From C.S. Lewis’s The Chronicles of Narnia to J.K. Rowling’s Harry Potter to George R.R. Martin’s A Song of Ice and Fire, books in a series have long been popular. When a story spans more than one book, readers can spend more time visiting their favorite characters and worlds. And writers have the benefit of a built-in audience eagerly awaiting their next editions! If you’re thinking about self-publishing a book series, it’s important to consider the timing of each release. The experts have helped authors navigate this process and have some advice about when to self-publish the next book in your series.
Timing When To Self-Publish The Next Book In Your Series
Having a rough estimate of your timeline is important — you can’t expect to publish a book every six weeks if it takes you three months to prepare and release just one! Planning and staying organized is vital to successfully publishing a book series. Begin by estimating how long it will take you to self-publish a book. You may also want to consider hiring some help for certain steps to ensure your book looks professional, suits your genre, and stays on schedule. You never want your books to seem half-baked or rushed. Readers will notice, and the negative word-of-mouth can tank your current sales — and sales of future books.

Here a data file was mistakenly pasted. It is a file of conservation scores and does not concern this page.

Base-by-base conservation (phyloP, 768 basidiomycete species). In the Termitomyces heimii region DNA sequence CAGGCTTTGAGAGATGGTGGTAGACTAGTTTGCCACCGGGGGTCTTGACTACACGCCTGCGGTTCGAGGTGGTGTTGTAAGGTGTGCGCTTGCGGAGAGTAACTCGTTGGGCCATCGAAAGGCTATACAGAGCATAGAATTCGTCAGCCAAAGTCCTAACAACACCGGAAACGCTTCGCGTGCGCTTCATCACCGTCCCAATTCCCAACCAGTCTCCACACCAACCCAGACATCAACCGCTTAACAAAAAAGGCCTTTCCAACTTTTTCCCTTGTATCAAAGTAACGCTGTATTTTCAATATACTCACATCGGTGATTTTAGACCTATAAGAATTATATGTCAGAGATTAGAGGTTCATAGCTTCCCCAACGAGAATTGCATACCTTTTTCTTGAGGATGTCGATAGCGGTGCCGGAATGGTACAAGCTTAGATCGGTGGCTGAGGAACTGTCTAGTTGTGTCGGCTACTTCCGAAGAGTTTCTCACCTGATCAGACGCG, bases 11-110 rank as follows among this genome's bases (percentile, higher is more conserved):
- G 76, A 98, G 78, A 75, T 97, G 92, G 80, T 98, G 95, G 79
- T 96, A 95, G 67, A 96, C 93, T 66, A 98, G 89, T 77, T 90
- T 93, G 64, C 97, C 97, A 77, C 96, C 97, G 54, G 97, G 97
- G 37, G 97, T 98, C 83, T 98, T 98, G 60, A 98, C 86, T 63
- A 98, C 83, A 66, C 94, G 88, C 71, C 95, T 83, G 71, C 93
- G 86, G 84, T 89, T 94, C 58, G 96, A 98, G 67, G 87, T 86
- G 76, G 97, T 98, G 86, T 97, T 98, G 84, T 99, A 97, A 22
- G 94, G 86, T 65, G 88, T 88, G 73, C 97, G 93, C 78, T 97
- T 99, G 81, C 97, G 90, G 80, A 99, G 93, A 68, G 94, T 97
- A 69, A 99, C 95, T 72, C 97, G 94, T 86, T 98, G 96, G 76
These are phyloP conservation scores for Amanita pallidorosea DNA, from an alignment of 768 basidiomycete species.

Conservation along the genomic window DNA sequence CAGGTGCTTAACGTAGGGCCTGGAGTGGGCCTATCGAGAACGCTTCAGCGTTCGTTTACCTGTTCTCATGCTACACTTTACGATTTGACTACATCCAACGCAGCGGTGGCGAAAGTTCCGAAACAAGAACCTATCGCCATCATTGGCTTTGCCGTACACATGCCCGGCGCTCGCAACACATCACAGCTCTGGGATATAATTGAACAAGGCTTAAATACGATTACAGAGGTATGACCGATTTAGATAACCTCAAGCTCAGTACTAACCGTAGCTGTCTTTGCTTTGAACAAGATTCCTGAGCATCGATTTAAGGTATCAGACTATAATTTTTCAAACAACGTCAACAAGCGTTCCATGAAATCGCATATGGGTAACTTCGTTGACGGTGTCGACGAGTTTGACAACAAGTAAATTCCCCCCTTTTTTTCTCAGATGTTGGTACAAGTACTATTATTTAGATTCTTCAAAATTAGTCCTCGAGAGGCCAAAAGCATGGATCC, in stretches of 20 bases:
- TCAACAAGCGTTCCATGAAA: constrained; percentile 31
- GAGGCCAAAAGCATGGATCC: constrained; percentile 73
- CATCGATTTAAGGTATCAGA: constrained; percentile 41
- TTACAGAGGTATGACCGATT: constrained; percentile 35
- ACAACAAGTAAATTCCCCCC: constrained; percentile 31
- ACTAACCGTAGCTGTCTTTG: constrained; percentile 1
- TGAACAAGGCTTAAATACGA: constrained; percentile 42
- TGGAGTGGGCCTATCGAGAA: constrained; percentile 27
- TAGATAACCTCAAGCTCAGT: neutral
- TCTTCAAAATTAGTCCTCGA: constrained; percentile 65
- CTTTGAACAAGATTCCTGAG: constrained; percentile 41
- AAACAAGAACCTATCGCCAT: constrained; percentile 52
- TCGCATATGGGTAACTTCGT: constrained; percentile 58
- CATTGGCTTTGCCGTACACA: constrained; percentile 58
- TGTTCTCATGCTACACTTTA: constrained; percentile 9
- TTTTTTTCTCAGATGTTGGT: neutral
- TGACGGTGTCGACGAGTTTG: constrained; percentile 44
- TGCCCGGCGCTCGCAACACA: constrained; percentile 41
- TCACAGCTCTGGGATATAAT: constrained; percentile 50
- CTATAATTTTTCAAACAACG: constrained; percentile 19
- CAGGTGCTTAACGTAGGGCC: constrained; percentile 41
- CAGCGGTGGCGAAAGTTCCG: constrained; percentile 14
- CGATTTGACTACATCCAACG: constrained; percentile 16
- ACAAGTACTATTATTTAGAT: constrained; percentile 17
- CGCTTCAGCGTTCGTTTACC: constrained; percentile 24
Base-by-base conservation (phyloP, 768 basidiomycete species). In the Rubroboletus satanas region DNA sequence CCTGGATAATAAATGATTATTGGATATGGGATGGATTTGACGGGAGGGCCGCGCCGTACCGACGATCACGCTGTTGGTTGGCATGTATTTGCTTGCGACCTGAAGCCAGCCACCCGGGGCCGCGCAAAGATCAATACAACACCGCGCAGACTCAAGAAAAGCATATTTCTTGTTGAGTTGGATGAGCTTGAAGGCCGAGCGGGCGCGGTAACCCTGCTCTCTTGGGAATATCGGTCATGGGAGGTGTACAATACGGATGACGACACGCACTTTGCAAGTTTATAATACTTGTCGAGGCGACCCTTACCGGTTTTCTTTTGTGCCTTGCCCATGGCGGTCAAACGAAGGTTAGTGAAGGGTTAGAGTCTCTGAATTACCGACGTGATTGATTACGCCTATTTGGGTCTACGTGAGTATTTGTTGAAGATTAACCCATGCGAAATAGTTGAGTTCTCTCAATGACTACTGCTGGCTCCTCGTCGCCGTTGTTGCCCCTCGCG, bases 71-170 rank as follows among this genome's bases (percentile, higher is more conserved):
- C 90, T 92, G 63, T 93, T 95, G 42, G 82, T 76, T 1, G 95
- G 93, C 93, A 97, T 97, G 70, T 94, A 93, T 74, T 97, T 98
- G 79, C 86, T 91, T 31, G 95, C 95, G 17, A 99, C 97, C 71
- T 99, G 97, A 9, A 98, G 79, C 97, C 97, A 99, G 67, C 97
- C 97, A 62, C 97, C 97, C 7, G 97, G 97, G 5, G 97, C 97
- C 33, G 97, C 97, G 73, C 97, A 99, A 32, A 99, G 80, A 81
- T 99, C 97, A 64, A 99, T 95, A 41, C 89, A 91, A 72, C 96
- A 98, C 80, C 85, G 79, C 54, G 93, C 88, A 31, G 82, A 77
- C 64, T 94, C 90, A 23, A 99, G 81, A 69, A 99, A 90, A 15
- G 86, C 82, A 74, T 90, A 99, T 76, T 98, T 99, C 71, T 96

If your books are longer than the average 50,000-word novel, you may want to publish them further apart to give your readers enough time to complete a book before the next one comes out.
How Many Books Should Be Ready Before You Self-Publishing A Series?
Should you write the entire series before you self-publish, or should you instead write only the first book and publish it before moving on? Each writer is different: Some prefer to write and publish one book at a time, while others recommend having three book manuscripts ready before you start self-publishing a series. This gives you a good head start and helps you publish on a consistent schedule. If you write one book and then struggle with the second (or the fifth or the tenth), your timeline may suffer, and readers may lose interest if they have to wait too long for the next installment of your series.